Kosto admitted on the stand he told Johal the Dosanjh brothers had a contract out on him. He admitted he stole a black Mustang used by Johal and others to kill Jim Dosanjh on Feb. 25, 1994 in a laneway off Fraser. Kosto also told police he stole another vehicle used to follow Ron Dosanjh before he was gunned down on Kingsway on April 18, 1994. And he said he passed along a rifle and cash from Johal to others involved in the plot in between the two murders.
Crook said he really worked to convince Kosto to cooperate.
“We tried very hard to get something started investigatively,” Crook said of the Dosanjh murders. “One of the things we could do with Kosto is prove he stole the vehicle used to kill Jimmy. We used that as leverage to say to him, ‘You are an accessory.'”
And Kosto rolled.
“He did it to save his own ass,” Crook said.
After eight months, a jury acquitted Johal and the others.
Johal was gunned down in December 1998 – “too soon” for worshippers to realize what a ruthless, violent thug he really was, said Crook.
Crook was devastated at the trial result, especially when some of the evidence was ruled inadmissible and never heard by the jury.
“It was probably one of the worst moments in my career,” Crook said. “It was almost crippling.”
Kosto carried on as Kucovic in Ontario until his own violent demise last July 2 about 10: 30 p.m.
York Regional Police Det. Al Almeida said this week that investigators have been working with police here to find out who killed the 37-year-old.
“At this stage, we have not identified a suspect or a clear motive for this crime. We do believe that the homicide was targeted. It wasn’t just a random shooting,” Almeida said. “We have been in contact with our counterparts out in B.C., and it is an ongoing investigation. It is complex as you can imagine with the background of Mr. Kucovic. And we are still appealing for information and witnesses.”
Just this week, a Toronto police officer named Const. Daniel Costa appeared in court on a perjury charge, laid after he allegedly lied to detectives working the murder about his brother Michael’s whereabouts after the slaying. Costa has been suspended with pay.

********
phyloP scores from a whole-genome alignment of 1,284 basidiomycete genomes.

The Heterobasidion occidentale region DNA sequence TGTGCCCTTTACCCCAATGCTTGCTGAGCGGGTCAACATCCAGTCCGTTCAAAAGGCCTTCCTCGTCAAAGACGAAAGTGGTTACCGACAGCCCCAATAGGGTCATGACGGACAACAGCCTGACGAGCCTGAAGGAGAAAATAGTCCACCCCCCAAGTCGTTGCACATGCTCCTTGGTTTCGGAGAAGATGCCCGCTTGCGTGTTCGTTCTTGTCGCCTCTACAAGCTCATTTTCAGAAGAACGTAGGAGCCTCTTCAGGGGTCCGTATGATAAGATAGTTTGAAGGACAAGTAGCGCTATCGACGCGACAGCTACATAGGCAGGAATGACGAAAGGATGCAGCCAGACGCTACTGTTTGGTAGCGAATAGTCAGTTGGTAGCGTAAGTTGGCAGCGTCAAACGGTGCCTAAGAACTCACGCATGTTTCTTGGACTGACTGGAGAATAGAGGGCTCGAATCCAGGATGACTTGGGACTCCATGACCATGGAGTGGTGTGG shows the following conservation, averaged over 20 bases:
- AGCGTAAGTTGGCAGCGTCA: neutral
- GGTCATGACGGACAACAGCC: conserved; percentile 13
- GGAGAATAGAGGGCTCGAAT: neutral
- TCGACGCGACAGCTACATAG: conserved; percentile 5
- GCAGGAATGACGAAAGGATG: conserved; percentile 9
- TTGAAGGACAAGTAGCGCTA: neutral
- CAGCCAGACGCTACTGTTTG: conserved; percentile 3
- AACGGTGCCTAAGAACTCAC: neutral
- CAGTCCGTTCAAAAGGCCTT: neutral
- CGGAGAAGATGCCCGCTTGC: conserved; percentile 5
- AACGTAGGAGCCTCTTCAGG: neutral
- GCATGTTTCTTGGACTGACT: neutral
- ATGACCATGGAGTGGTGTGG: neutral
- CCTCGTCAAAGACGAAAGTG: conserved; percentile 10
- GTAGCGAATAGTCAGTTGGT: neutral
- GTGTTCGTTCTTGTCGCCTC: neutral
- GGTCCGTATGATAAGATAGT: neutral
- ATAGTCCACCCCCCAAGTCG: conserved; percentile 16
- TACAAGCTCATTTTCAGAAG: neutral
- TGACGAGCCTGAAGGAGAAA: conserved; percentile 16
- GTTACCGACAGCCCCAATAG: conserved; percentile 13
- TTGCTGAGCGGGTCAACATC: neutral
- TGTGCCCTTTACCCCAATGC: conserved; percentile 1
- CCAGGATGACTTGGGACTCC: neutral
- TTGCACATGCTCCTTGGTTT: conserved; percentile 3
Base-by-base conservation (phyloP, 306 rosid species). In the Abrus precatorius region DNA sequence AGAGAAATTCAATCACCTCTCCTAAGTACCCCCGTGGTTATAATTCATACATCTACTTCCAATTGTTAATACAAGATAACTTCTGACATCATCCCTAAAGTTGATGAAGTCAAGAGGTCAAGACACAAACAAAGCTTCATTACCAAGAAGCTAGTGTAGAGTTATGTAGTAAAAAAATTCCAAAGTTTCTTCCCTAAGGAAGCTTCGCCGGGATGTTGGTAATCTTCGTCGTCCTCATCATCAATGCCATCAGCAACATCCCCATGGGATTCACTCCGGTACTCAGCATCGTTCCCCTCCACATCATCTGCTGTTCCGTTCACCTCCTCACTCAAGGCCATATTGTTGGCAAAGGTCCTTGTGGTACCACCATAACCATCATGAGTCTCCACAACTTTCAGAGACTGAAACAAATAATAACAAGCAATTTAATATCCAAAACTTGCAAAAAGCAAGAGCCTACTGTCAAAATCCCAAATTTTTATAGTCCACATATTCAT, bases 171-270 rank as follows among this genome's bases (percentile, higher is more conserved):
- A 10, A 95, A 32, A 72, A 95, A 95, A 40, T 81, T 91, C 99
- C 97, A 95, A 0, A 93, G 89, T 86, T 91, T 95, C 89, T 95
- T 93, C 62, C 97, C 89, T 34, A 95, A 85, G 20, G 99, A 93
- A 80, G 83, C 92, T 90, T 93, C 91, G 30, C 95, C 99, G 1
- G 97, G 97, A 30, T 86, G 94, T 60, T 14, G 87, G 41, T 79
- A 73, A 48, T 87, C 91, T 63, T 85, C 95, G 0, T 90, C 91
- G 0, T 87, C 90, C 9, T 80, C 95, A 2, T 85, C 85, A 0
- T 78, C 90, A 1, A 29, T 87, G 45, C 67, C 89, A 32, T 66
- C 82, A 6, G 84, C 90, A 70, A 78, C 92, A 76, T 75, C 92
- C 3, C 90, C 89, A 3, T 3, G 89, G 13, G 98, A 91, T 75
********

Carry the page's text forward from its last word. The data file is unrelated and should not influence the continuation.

Almeida said Michael Costa “is someone we want to speak to. In the general definition, that would make him a person of interest until we speak to him.” He is believed to be out of the country.
Almeida said that within hours of the shooting, investigators knew Kucovic was really Kosto and of his link to gangsters in both provinces.
In Vaughan, where he was dad to a young child although estranged from his wife, Kosto passed himself off as the wealthy owner of a jewelry business. Almeida said investigators have now learned Kosto didn’t own the business at all.
With a fleet of luxury cars and an expensive home in a tony neighbourhood, Kosto was living beyond his documented means, Almeida said.
Despite being given the opportunity to start fresh after the Johal trial, Kosto was in trouble with the law almost right away.
In March 1996, he was charged in London, Ont. with trafficking cocaine and possessing a prohibited assault rifle and a restricted handgun.
Police had a tip that Kosto and friends were moving cocaine from Vancouver to Ontario. Investigators found a suitcase shipped to Kosto at a bus station. It contained 1,126 grams of cocaine.
At his sentencing, his lawyer said Kosto had worked steadily as a bouncer and at a tanning salon since moving from B.C. He stressed the young man had no criminal record.
Kosto was handed two and a half years.
He continued to visit his family in B.C., and was convicted in Vancouver of assault causing bodily harm in February 2006. He got a nine-month conditional sentence.
Back in the days of Bindy Johal, both Kosto and his brother Miljan, who died in December 2006, were wellknown to Vancouver police for their love of stolen cars and police chases, Crook said.
“They used to get a lot of joy in engaging the Vancouver police department in high-speed car chases around the city,” Crook said.
When they lost police in these chases, the brothers would doubleback, wanting to play cat and mouse some more, he said.
When criminals like Johal wanted stolen vehicles, they went to Kosto.
“That’s how Kosto was used by the Johal group,” Crook said.
If events had unfolded differently in B.C., Crook has no doubt that Kosto would have moved up the gangland ranks in this province.
But back then, he was a bit player, Crook said. “He was truly at that age and stage just a wannabe.”
And while he lived his last years as Alexander Nicholas Kucovic, his Burnaby family mourned him as Kosto Barjaktarovic.
“He was the best father, and the best son, very [caring] for his family, friends and good neighbours,” his obituary in The Sun read. “He can always be relied upon. He has an extremely loving heart for his family in Canada, and back home in Montenegro, Serbia, and Macedonia.”